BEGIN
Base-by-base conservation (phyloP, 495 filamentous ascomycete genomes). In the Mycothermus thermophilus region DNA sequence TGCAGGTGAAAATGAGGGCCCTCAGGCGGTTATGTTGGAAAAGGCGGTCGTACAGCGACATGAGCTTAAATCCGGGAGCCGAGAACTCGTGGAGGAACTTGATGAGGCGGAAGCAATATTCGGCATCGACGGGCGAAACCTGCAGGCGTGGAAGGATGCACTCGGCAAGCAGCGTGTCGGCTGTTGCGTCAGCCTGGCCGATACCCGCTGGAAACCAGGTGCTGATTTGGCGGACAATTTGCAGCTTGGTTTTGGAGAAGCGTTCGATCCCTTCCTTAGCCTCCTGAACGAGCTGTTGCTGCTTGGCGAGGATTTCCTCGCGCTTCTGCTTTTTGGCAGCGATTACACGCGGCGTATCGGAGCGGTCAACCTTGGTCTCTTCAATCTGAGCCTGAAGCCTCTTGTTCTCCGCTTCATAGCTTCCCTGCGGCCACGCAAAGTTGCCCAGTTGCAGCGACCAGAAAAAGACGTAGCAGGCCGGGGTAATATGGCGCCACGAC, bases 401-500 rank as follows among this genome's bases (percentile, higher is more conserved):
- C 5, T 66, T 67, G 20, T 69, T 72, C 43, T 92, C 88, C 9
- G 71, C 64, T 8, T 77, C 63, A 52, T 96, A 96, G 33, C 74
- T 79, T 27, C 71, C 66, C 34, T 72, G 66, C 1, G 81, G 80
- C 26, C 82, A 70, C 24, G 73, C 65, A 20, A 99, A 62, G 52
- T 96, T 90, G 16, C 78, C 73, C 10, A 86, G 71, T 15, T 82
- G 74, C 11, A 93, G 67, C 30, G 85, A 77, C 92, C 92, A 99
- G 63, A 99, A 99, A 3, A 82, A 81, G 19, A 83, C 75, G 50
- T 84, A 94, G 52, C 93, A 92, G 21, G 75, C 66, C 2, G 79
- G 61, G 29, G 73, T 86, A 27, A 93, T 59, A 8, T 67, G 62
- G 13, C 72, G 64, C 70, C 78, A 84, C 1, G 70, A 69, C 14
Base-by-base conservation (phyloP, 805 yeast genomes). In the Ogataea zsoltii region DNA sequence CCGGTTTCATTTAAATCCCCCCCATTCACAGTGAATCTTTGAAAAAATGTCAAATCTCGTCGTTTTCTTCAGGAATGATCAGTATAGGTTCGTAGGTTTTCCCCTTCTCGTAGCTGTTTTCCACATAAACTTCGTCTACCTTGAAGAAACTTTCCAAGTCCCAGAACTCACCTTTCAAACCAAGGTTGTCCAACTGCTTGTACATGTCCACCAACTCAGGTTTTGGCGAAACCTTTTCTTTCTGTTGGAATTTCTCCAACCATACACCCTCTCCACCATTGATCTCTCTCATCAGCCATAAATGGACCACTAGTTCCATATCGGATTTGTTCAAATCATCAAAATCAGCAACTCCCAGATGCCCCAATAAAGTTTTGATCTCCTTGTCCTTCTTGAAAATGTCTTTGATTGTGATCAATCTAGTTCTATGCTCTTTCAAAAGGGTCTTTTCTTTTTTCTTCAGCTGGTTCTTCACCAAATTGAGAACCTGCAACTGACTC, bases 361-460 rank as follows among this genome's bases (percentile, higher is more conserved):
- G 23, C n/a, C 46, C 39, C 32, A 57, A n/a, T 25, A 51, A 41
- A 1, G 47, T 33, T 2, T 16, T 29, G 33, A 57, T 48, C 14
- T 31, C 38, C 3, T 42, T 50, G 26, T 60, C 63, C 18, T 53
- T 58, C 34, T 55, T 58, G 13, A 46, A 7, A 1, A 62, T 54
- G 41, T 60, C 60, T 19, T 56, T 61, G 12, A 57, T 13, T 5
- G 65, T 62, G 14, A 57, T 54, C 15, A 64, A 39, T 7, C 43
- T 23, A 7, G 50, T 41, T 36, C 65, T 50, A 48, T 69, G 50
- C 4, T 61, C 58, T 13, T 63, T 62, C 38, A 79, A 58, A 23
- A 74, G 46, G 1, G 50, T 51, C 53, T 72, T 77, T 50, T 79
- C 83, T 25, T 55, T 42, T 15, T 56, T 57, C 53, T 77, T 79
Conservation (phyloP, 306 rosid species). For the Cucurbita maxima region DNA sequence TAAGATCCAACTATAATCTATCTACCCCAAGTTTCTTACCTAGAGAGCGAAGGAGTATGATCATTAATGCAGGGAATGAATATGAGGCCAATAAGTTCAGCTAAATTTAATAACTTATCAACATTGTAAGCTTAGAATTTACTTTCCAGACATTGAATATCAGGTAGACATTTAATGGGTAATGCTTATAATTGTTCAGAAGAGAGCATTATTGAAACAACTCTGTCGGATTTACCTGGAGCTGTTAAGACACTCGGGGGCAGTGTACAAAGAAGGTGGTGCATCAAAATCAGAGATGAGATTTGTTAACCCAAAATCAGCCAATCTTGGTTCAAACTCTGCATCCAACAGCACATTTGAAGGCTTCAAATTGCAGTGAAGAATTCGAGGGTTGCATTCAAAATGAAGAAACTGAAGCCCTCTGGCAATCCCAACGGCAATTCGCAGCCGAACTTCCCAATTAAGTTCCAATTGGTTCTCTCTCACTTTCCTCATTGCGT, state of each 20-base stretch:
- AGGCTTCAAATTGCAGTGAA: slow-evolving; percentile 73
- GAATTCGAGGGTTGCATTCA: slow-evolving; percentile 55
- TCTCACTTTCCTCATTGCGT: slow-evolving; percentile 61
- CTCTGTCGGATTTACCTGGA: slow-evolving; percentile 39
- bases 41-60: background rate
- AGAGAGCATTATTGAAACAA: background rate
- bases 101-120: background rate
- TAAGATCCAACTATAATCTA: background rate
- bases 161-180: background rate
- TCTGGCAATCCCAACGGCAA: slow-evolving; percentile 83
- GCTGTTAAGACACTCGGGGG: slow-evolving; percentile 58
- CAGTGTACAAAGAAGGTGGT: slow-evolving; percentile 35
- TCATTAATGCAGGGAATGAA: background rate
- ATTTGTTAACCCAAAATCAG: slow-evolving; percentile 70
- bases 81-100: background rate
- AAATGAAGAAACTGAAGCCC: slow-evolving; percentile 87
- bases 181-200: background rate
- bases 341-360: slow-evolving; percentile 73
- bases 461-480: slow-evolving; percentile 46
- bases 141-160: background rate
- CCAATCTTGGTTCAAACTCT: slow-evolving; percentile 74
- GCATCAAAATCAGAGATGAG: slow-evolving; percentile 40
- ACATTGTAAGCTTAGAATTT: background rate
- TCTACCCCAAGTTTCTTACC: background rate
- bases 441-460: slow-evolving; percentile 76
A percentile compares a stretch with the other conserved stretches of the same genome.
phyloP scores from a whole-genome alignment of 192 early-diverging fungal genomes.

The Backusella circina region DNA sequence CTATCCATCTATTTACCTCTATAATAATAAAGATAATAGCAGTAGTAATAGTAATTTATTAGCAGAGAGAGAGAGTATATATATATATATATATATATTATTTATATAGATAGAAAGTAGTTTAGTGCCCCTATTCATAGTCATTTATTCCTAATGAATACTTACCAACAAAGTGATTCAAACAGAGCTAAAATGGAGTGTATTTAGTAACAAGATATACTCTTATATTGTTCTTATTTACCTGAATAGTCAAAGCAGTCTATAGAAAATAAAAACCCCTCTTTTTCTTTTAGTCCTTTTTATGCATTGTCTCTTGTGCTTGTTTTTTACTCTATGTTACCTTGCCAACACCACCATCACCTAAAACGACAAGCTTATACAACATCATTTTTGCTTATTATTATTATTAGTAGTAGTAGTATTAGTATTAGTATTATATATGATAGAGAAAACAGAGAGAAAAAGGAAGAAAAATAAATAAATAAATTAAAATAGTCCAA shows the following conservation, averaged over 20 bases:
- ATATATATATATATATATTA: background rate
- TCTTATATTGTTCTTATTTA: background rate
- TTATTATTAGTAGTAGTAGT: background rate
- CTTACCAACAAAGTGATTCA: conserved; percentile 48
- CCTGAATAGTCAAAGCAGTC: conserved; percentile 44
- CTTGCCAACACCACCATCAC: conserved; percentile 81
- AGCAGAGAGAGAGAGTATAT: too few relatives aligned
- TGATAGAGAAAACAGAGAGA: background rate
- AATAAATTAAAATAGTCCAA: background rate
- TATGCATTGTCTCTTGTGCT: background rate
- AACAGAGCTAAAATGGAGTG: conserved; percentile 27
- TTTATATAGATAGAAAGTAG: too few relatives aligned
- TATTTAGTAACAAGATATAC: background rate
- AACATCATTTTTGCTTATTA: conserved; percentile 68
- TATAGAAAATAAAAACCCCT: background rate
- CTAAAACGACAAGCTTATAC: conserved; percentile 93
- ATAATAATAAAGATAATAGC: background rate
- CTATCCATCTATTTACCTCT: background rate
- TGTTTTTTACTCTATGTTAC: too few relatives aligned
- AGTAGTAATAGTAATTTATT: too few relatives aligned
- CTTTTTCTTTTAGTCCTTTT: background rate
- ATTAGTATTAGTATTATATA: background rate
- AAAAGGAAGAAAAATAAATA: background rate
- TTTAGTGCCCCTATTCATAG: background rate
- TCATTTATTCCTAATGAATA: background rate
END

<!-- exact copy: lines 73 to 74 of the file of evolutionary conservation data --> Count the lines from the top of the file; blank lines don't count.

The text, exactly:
- ATTAGTATTAGTATTATATA: background rate
- AAAAGGAAGAAAAATAAATA: background rate